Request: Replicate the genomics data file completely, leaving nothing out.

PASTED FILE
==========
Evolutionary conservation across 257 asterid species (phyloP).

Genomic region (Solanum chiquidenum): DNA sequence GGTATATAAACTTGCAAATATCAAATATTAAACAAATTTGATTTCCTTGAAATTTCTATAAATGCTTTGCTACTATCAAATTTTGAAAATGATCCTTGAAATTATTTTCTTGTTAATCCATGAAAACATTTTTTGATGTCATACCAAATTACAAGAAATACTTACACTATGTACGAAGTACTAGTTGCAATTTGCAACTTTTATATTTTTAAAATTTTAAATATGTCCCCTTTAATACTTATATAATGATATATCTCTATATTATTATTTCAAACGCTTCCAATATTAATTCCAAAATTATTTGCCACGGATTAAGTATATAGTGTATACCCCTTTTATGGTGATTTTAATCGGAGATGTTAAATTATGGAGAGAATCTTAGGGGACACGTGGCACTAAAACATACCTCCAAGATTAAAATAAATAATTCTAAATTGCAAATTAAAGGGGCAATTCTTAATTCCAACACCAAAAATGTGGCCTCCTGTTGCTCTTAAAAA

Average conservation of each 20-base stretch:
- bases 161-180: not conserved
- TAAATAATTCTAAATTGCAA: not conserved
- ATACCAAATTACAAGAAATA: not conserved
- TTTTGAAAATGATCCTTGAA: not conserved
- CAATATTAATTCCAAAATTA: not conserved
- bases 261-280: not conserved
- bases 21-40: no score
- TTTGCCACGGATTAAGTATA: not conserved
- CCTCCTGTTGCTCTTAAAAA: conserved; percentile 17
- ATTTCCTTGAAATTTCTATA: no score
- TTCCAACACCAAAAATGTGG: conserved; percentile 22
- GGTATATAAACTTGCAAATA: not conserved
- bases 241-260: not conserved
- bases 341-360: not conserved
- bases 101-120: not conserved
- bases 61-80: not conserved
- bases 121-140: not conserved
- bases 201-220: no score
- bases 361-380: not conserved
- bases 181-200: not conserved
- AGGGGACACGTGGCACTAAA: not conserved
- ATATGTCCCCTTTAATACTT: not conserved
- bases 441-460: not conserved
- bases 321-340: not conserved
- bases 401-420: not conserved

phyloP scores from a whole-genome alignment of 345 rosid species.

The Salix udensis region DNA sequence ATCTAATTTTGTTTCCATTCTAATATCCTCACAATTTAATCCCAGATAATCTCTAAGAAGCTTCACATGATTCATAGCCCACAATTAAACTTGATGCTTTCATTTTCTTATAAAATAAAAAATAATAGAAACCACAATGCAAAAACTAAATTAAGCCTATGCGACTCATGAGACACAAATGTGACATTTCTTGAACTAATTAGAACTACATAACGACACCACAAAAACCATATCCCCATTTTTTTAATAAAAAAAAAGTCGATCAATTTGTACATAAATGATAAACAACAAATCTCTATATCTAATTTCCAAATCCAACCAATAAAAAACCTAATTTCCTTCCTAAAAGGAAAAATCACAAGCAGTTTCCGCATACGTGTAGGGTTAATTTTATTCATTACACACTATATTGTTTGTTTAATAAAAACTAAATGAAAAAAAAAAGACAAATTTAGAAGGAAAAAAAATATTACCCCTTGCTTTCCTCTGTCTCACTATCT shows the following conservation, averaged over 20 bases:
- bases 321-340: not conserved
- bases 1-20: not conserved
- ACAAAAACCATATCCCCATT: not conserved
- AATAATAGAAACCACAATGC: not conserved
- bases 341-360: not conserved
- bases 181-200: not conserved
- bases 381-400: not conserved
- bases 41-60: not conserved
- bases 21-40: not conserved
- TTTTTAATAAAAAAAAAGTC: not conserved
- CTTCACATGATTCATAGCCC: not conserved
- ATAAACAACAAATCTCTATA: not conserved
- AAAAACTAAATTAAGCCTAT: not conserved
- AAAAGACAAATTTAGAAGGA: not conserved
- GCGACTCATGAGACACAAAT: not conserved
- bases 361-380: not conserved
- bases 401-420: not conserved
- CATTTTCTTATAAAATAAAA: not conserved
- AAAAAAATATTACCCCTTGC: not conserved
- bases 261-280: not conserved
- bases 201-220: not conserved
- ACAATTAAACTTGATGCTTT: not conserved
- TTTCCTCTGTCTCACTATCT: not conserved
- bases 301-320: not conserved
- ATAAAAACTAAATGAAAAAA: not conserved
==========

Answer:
Evolutionary conservation across 257 asterid species (phyloP).

Genomic region (Solanum chiquidenum): DNA sequence GGTATATAAACTTGCAAATATCAAATATTAAACAAATTTGATTTCCTTGAAATTTCTATAAATGCTTTGCTACTATCAAATTTTGAAAATGATCCTTGAAATTATTTTCTTGTTAATCCATGAAAACATTTTTTGATGTCATACCAAATTACAAGAAATACTTACACTATGTACGAAGTACTAGTTGCAATTTGCAACTTTTATATTTTTAAAATTTTAAATATGTCCCCTTTAATACTTATATAATGATATATCTCTATATTATTATTTCAAACGCTTCCAATATTAATTCCAAAATTATTTGCCACGGATTAAGTATATAGTGTATACCCCTTTTATGGTGATTTTAATCGGAGATGTTAAATTATGGAGAGAATCTTAGGGGACACGTGGCACTAAAACATACCTCCAAGATTAAAATAAATAATTCTAAATTGCAAATTAAAGGGGCAATTCTTAATTCCAACACCAAAAATGTGGCCTCCTGTTGCTCTTAAAAA

Average conservation of each 20-base stretch:
- bases 161-180: not conserved
- TAAATAATTCTAAATTGCAA: not conserved
- ATACCAAATTACAAGAAATA: not conserved
- TTTTGAAAATGATCCTTGAA: not conserved
- CAATATTAATTCCAAAATTA: not conserved
- bases 261-280: not conserved
- bases 21-40: no score
- TTTGCCACGGATTAAGTATA: not conserved
- CCTCCTGTTGCTCTTAAAAA: conserved; percentile 17
- ATTTCCTTGAAATTTCTATA: no score
- TTCCAACACCAAAAATGTGG: conserved; percentile 22
- GGTATATAAACTTGCAAATA: not conserved
- bases 241-260: not conserved
- bases 341-360: not conserved
- bases 101-120: not conserved
- bases 61-80: not conserved
- bases 121-140: not conserved
- bases 201-220: no score
- bases 361-380: not conserved
- bases 181-200: not conserved
- AGGGGACACGTGGCACTAAA: not conserved
- ATATGTCCCCTTTAATACTT: not conserved
- bases 441-460: not conserved
- bases 321-340: not conserved
- bases 401-420: not conserved

phyloP scores from a whole-genome alignment of 345 rosid species.

The Salix udensis region DNA sequence ATCTAATTTTGTTTCCATTCTAATATCCTCACAATTTAATCCCAGATAATCTCTAAGAAGCTTCACATGATTCATAGCCCACAATTAAACTTGATGCTTTCATTTTCTTATAAAATAAAAAATAATAGAAACCACAATGCAAAAACTAAATTAAGCCTATGCGACTCATGAGACACAAATGTGACATTTCTTGAACTAATTAGAACTACATAACGACACCACAAAAACCATATCCCCATTTTTTTAATAAAAAAAAAGTCGATCAATTTGTACATAAATGATAAACAACAAATCTCTATATCTAATTTCCAAATCCAACCAATAAAAAACCTAATTTCCTTCCTAAAAGGAAAAATCACAAGCAGTTTCCGCATACGTGTAGGGTTAATTTTATTCATTACACACTATATTGTTTGTTTAATAAAAACTAAATGAAAAAAAAAAGACAAATTTAGAAGGAAAAAAAATATTACCCCTTGCTTTCCTCTGTCTCACTATCT shows the following conservation, averaged over 20 bases:
- bases 321-340: not conserved
- bases 1-20: not conserved
- ACAAAAACCATATCCCCATT: not conserved
- AATAATAGAAACCACAATGC: not conserved
- bases 341-360: not conserved
- bases 181-200: not conserved
- bases 381-400: not conserved
- bases 41-60: not conserved
- bases 21-40: not conserved
- TTTTTAATAAAAAAAAAGTC: not conserved
- CTTCACATGATTCATAGCCC: not conserved
- ATAAACAACAAATCTCTATA: not conserved
- AAAAACTAAATTAAGCCTAT: not conserved
- AAAAGACAAATTTAGAAGGA: not conserved
- GCGACTCATGAGACACAAAT: not conserved
- bases 361-380: not conserved
- bases 401-420: not conserved
- CATTTTCTTATAAAATAAAA: not conserved
- AAAAAAATATTACCCCTTGC: not conserved
- bases 261-280: not conserved
- bases 201-220: not conserved
- ACAATTAAACTTGATGCTTT: not conserved
- TTTCCTCTGTCTCACTATCT: not conserved
- bases 301-320: not conserved
- ATAAAAACTAAATGAAAAAA: not conserved